There’s a special place in Hell for those who use insincere religious beliefs to gain any sort of favoritism or illicit sympathy. And a former Orange County inmate offers the latest example of this with a claim he’s a follower of the faith “Festivism” in which he secured a court order for better food while in jail.Â
Malcolm Alarmo King, who spent a year in jail on a drug charge, used the faux Faith to get better quality food and doubel portions of it until the county had the claim tossed out in court. King was released in October.Â
From reporter KimberlyEdds’ story:
Kingâ€™s quest for a healthier eating option while behind bars ended with a county lawyer forced to research the origin of Festivus and its traditions and a Superior Court judge recognizing the holiday â€“ which lodged its place in pop culture on an episode of Seinfeld â€“ as a legitimate religion.
The menu selection at Theo Lacy apparently didnâ€™t pleaseÂ King, 38, when he was booked into the jail on drug charges in April.
They serve salami there. And that didnâ€™t quite fit in with the fitness buff/ gym clothes modelâ€™s lifestyle.
So King, who is also suspected of being in the country illegally from Liberia, asked for kosher meals.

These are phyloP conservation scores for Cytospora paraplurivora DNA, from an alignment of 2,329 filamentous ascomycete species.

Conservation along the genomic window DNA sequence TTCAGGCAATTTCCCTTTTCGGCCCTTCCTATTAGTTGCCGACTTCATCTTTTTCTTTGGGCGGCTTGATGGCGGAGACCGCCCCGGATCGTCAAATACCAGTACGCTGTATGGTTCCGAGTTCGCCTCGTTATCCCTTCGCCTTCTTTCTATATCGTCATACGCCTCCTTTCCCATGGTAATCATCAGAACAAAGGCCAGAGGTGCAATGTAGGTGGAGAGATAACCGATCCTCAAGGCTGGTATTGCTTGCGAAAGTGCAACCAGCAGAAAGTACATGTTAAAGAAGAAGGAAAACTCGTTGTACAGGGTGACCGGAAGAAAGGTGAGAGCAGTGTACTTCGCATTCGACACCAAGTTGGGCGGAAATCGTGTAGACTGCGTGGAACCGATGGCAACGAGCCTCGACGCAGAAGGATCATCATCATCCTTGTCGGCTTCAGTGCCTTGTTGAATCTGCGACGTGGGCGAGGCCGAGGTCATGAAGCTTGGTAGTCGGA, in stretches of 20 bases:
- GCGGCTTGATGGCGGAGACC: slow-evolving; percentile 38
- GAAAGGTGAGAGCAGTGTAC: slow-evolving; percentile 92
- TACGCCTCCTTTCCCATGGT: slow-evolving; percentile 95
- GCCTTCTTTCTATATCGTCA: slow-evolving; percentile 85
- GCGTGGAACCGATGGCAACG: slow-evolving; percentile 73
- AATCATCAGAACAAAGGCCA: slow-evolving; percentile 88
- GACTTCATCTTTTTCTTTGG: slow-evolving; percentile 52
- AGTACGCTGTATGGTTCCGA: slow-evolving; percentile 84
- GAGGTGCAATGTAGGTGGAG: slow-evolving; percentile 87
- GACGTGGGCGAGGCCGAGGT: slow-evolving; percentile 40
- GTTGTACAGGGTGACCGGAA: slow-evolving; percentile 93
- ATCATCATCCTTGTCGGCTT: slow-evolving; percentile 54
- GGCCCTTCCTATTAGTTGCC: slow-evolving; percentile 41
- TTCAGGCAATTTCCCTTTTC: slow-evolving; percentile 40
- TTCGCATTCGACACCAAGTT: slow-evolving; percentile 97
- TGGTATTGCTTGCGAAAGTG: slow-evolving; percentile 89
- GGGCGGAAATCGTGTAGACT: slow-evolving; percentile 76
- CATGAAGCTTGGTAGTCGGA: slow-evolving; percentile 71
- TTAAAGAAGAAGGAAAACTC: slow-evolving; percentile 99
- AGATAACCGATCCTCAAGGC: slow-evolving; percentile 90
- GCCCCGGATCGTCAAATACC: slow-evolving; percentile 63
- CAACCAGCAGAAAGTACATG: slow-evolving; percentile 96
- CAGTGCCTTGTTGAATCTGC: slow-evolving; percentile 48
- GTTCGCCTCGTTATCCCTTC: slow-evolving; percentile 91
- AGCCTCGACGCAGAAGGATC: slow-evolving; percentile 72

That was not because of his religion, but because they were healthier â€“ and the 5â€²8â€³ 180 lb King wanted double portions to maintain his physique, said his attorney, Fred Thiagarajah.
Judge Derek G. Johnson signed off on the high-protein double portion kosher meals for King.
That didnâ€™t sit well with the Sheriffâ€™s Department â€“ which pays for the food. Kosher meals are more expensive than the regular jail fareâ€“andÂ reserved for those with a religious need.
The Sheriffâ€™s Department interviewed King in May about his religious leanings. When asked what his religion was he answered â€œHealthism.â€
â€œHeâ€™s healthy so he said health and added an â€˜ism,â€™â€ saidÂ Thiagarajah, who acknowledged to the county and a judge and to The Watchdog that it was a farce.
When sentencing day came, King pleaded guilty to the sale or transport of a controlled substance â€“ a felony. Two other felonies were thrown out.
But King still wanted his non-salami meals.
Judge Johnson pulled Kingâ€™s lawyer and the prosecutor aside and said he needed a religion to put down on the order to make it stick, explained Thiagarajah.
â€œI said Festivus,â€ said Thiagarajah. The order was granted â€“ three non-salami meals a day.
Now the county was able to stop the three times a day double meals, more expensive than standard prison fare, and King is out of jail hopefully paying for his own meals.Â The LA Times online version of the brief news item contained this link to the Sheriff’s Department records on their research into Festivus.